Profile: CIO Shares Credit for AmeriCredit's Success - Page 2

May 9, 2002

Esther Shein

Q: What else is occupying the bulk of your attention these days?

When I came to the company there was already a loan accounting system in place. That's an area we're starting to look at as potential for replacement. We're spending lot of time on activities that deal with our relationship with Chase [bank] - we have various projects we do that enhance the work we do together with Chase. And we're in the process of expanding our data center. In terms of where I spend most of my time, it is working with the businesses and understanding where their needs are ... ensuring we have proper skill sets and project mgmt capabilities to meet their requirements.

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Q: Who do you report to and what goals have been set by you or upper management for this year?

I report to the COO. We're just in the process of starting that activity [deciding on goals] for the coming fiscal year. So much of that is the general type of supporting business growth. We're constantly opening branches ... We do a rolling three-year fiscal plan but we have a strategic plan with a review that will be done in the next few weeks.

Q: Which of your skills has served you best in managing IT?

Developing relationships with our business partners. In terms of the success of AmeriCredit that's been very key.

Q: What advice would you give someone looking to advance their career the same way you have?

You need to be multifaceted in what you've managed. You can't just know the technology area or focus on architecture. So as young managers come up they have a tendency to say "I just like applications" and not comfortable with architecture technology. You need to get out of your comfort zone if you're going to manage various areas ... You need to have managed the various disciplines within the IT organization. It's helpful to have worked for more than one organization. My advice would be, don't get locked into one technology specialty and be open to opportunities even if it means changing corporations.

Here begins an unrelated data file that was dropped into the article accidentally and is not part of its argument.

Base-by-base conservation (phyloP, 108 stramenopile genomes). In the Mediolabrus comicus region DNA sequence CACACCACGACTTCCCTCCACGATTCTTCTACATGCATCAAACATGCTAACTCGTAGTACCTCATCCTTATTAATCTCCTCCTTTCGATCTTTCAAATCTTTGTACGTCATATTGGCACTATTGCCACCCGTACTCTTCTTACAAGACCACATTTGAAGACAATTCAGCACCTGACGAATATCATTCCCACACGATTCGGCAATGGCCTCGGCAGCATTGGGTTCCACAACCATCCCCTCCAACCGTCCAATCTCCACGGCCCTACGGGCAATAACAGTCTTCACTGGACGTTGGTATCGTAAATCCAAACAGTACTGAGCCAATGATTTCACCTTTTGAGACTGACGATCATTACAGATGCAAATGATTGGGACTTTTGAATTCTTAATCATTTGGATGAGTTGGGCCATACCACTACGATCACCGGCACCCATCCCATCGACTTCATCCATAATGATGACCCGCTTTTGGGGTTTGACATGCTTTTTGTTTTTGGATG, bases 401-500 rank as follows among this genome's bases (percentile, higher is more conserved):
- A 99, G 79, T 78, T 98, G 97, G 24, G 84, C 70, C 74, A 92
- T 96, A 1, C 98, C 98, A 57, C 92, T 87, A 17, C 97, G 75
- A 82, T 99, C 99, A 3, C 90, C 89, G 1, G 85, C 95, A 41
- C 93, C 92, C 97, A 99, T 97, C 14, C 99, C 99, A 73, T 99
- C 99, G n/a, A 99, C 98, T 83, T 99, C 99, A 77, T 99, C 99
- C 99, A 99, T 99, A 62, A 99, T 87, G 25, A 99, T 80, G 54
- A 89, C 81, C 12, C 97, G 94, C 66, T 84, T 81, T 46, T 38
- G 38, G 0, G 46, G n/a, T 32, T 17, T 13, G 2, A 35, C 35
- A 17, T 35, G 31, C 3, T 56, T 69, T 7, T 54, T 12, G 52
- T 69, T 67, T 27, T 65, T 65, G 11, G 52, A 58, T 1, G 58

Q: What keeps you awake at night?

If anything keeps me up at night it's trying to anticipate what our competition might do that would require us to respond with some technological innovation. An example of a technological innovation AmeriCredit did before I came here was same-day funding [of a loan]. So the dealer can sell the car and have the money in their account. That's a significant competitive advantage AmeriCredit has so in the context of that if one of our competitors were to come out with something like that that we hadn't thought of, that would keep me up at night.

Q. What do you do in your spare time?

Play golf, fish, read. Spend time with my wife.

Esther Shein is a freelance writer and editor in Framingham, Mass. She can be reached at

Editor's note: Are you a CIO or other enterprise IT executive who is willing to be profiled? Or would you like to suggest someone to be profiled? Send your suggestion via e-mail to Esther Shein at

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